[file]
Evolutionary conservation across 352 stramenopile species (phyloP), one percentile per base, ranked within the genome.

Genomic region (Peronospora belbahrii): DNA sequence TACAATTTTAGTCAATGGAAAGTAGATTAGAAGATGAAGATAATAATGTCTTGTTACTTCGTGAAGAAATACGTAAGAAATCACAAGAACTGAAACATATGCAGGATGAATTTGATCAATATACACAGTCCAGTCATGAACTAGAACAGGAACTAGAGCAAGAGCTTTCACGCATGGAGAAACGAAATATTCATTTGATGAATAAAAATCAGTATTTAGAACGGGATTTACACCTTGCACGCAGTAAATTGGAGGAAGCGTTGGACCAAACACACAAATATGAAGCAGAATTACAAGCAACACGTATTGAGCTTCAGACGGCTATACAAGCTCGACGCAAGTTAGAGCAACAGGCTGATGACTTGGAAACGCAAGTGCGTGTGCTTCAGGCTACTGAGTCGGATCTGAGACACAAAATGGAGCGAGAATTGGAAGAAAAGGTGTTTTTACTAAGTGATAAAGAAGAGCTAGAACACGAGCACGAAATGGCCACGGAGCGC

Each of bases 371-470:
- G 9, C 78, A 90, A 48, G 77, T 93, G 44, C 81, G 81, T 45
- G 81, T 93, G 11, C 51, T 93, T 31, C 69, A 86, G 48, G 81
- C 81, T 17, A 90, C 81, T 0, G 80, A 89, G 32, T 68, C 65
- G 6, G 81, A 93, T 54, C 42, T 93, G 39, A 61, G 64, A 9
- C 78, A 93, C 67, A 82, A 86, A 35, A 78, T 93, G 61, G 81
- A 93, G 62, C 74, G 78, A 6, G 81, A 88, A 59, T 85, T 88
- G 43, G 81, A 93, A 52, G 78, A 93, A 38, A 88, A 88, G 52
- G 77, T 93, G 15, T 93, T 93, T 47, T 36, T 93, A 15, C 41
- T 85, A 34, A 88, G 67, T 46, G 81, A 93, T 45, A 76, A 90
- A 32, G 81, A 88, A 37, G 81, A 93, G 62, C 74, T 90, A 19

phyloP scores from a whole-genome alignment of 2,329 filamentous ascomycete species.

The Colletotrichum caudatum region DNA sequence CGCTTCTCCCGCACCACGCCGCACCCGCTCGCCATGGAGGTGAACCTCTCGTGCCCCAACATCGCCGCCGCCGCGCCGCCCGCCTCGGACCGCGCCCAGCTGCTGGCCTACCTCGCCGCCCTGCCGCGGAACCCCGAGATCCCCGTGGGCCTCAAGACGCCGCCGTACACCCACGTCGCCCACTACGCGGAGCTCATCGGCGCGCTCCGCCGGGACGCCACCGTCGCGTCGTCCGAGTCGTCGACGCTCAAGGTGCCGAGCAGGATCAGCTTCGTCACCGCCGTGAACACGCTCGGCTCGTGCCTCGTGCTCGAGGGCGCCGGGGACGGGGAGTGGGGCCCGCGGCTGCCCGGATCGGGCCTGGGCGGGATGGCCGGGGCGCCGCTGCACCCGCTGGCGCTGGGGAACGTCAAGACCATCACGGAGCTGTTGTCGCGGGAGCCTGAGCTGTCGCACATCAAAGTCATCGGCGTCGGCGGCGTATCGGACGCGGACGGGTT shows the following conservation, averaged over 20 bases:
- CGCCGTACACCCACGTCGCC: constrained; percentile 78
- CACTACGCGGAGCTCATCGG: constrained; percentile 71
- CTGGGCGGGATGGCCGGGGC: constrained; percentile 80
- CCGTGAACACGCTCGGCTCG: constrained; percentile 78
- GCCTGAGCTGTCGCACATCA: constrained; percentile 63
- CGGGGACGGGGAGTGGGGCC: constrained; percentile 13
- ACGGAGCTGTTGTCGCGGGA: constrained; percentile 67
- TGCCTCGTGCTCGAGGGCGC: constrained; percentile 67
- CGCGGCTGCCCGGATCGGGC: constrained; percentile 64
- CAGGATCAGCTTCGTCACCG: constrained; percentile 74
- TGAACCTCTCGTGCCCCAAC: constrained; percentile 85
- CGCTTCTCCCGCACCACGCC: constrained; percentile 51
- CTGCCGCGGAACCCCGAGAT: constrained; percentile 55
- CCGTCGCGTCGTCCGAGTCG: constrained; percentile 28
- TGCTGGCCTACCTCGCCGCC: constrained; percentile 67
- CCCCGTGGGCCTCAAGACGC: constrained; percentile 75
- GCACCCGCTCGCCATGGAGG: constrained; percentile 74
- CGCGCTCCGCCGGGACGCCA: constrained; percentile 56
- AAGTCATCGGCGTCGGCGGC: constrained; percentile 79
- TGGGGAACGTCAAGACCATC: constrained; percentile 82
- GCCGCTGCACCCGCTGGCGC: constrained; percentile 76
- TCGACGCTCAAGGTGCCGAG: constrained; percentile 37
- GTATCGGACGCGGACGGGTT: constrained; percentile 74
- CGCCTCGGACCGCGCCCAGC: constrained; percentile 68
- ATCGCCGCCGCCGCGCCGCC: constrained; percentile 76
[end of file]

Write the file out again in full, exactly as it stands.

Evolutionary conservation across 352 stramenopile species (phyloP), one percentile per base, ranked within the genome.

Genomic region (Peronospora belbahrii): DNA sequence TACAATTTTAGTCAATGGAAAGTAGATTAGAAGATGAAGATAATAATGTCTTGTTACTTCGTGAAGAAATACGTAAGAAATCACAAGAACTGAAACATATGCAGGATGAATTTGATCAATATACACAGTCCAGTCATGAACTAGAACAGGAACTAGAGCAAGAGCTTTCACGCATGGAGAAACGAAATATTCATTTGATGAATAAAAATCAGTATTTAGAACGGGATTTACACCTTGCACGCAGTAAATTGGAGGAAGCGTTGGACCAAACACACAAATATGAAGCAGAATTACAAGCAACACGTATTGAGCTTCAGACGGCTATACAAGCTCGACGCAAGTTAGAGCAACAGGCTGATGACTTGGAAACGCAAGTGCGTGTGCTTCAGGCTACTGAGTCGGATCTGAGACACAAAATGGAGCGAGAATTGGAAGAAAAGGTGTTTTTACTAAGTGATAAAGAAGAGCTAGAACACGAGCACGAAATGGCCACGGAGCGC

Each of bases 371-470:
- G 9, C 78, A 90, A 48, G 77, T 93, G 44, C 81, G 81, T 45
- G 81, T 93, G 11, C 51, T 93, T 31, C 69, A 86, G 48, G 81
- C 81, T 17, A 90, C 81, T 0, G 80, A 89, G 32, T 68, C 65
- G 6, G 81, A 93, T 54, C 42, T 93, G 39, A 61, G 64, A 9
- C 78, A 93, C 67, A 82, A 86, A 35, A 78, T 93, G 61, G 81
- A 93, G 62, C 74, G 78, A 6, G 81, A 88, A 59, T 85, T 88
- G 43, G 81, A 93, A 52, G 78, A 93, A 38, A 88, A 88, G 52
- G 77, T 93, G 15, T 93, T 93, T 47, T 36, T 93, A 15, C 41
- T 85, A 34, A 88, G 67, T 46, G 81, A 93, T 45, A 76, A 90
- A 32, G 81, A 88, A 37, G 81, A 93, G 62, C 74, T 90, A 19

phyloP scores from a whole-genome alignment of 2,329 filamentous ascomycete species.

The Colletotrichum caudatum region DNA sequence CGCTTCTCCCGCACCACGCCGCACCCGCTCGCCATGGAGGTGAACCTCTCGTGCCCCAACATCGCCGCCGCCGCGCCGCCCGCCTCGGACCGCGCCCAGCTGCTGGCCTACCTCGCCGCCCTGCCGCGGAACCCCGAGATCCCCGTGGGCCTCAAGACGCCGCCGTACACCCACGTCGCCCACTACGCGGAGCTCATCGGCGCGCTCCGCCGGGACGCCACCGTCGCGTCGTCCGAGTCGTCGACGCTCAAGGTGCCGAGCAGGATCAGCTTCGTCACCGCCGTGAACACGCTCGGCTCGTGCCTCGTGCTCGAGGGCGCCGGGGACGGGGAGTGGGGCCCGCGGCTGCCCGGATCGGGCCTGGGCGGGATGGCCGGGGCGCCGCTGCACCCGCTGGCGCTGGGGAACGTCAAGACCATCACGGAGCTGTTGTCGCGGGAGCCTGAGCTGTCGCACATCAAAGTCATCGGCGTCGGCGGCGTATCGGACGCGGACGGGTT shows the following conservation, averaged over 20 bases:
- CGCCGTACACCCACGTCGCC: constrained; percentile 78
- CACTACGCGGAGCTCATCGG: constrained; percentile 71
- CTGGGCGGGATGGCCGGGGC: constrained; percentile 80
- CCGTGAACACGCTCGGCTCG: constrained; percentile 78
- GCCTGAGCTGTCGCACATCA: constrained; percentile 63
- CGGGGACGGGGAGTGGGGCC: constrained; percentile 13
- ACGGAGCTGTTGTCGCGGGA: constrained; percentile 67
- TGCCTCGTGCTCGAGGGCGC: constrained; percentile 67
- CGCGGCTGCCCGGATCGGGC: constrained; percentile 64
- CAGGATCAGCTTCGTCACCG: constrained; percentile 74
- TGAACCTCTCGTGCCCCAAC: constrained; percentile 85
- CGCTTCTCCCGCACCACGCC: constrained; percentile 51
- CTGCCGCGGAACCCCGAGAT: constrained; percentile 55
- CCGTCGCGTCGTCCGAGTCG: constrained; percentile 28
- TGCTGGCCTACCTCGCCGCC: constrained; percentile 67
- CCCCGTGGGCCTCAAGACGC: constrained; percentile 75
- GCACCCGCTCGCCATGGAGG: constrained; percentile 74
- CGCGCTCCGCCGGGACGCCA: constrained; percentile 56
- AAGTCATCGGCGTCGGCGGC: constrained; percentile 79
- TGGGGAACGTCAAGACCATC: constrained; percentile 82
- GCCGCTGCACCCGCTGGCGC: constrained; percentile 76
- TCGACGCTCAAGGTGCCGAG: constrained; percentile 37
- GTATCGGACGCGGACGGGTT: constrained; percentile 74
- CGCCTCGGACCGCGCCCAGC: constrained; percentile 68
- ATCGCCGCCGCCGCGCCGCC: constrained; percentile 76